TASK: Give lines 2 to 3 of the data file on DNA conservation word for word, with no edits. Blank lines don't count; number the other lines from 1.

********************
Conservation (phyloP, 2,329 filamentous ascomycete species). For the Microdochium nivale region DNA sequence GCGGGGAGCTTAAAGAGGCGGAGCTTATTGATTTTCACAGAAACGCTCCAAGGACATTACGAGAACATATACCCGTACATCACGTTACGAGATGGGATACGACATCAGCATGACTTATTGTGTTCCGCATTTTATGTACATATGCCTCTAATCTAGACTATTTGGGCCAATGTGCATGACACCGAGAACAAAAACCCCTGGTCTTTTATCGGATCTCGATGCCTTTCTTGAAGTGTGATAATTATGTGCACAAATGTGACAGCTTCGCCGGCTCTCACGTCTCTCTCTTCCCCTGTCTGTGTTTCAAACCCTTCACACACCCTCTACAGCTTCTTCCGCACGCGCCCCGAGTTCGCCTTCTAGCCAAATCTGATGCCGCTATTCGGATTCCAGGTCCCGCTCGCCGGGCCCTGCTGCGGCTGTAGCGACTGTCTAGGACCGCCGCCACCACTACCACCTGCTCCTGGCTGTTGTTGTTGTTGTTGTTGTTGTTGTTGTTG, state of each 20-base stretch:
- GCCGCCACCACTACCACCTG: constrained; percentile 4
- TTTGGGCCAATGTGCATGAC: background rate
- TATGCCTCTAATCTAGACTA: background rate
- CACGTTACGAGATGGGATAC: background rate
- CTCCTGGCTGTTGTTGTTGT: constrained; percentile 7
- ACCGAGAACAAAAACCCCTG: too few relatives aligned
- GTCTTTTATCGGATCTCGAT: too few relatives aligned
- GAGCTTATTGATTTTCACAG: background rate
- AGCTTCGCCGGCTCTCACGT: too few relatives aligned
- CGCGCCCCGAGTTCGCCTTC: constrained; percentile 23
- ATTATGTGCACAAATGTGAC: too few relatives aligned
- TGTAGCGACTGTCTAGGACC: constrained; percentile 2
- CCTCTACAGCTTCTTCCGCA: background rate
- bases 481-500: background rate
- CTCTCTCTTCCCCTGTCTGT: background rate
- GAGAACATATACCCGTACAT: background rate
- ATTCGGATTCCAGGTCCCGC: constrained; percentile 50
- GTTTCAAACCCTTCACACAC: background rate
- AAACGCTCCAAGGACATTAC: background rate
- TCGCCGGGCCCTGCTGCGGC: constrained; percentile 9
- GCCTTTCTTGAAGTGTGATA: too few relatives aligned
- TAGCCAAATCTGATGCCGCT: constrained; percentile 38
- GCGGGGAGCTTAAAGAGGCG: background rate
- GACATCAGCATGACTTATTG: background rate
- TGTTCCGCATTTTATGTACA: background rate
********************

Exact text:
- GCCGCCACCACTACCACCTG: constrained; percentile 4
- TTTGGGCCAATGTGCATGAC: background rate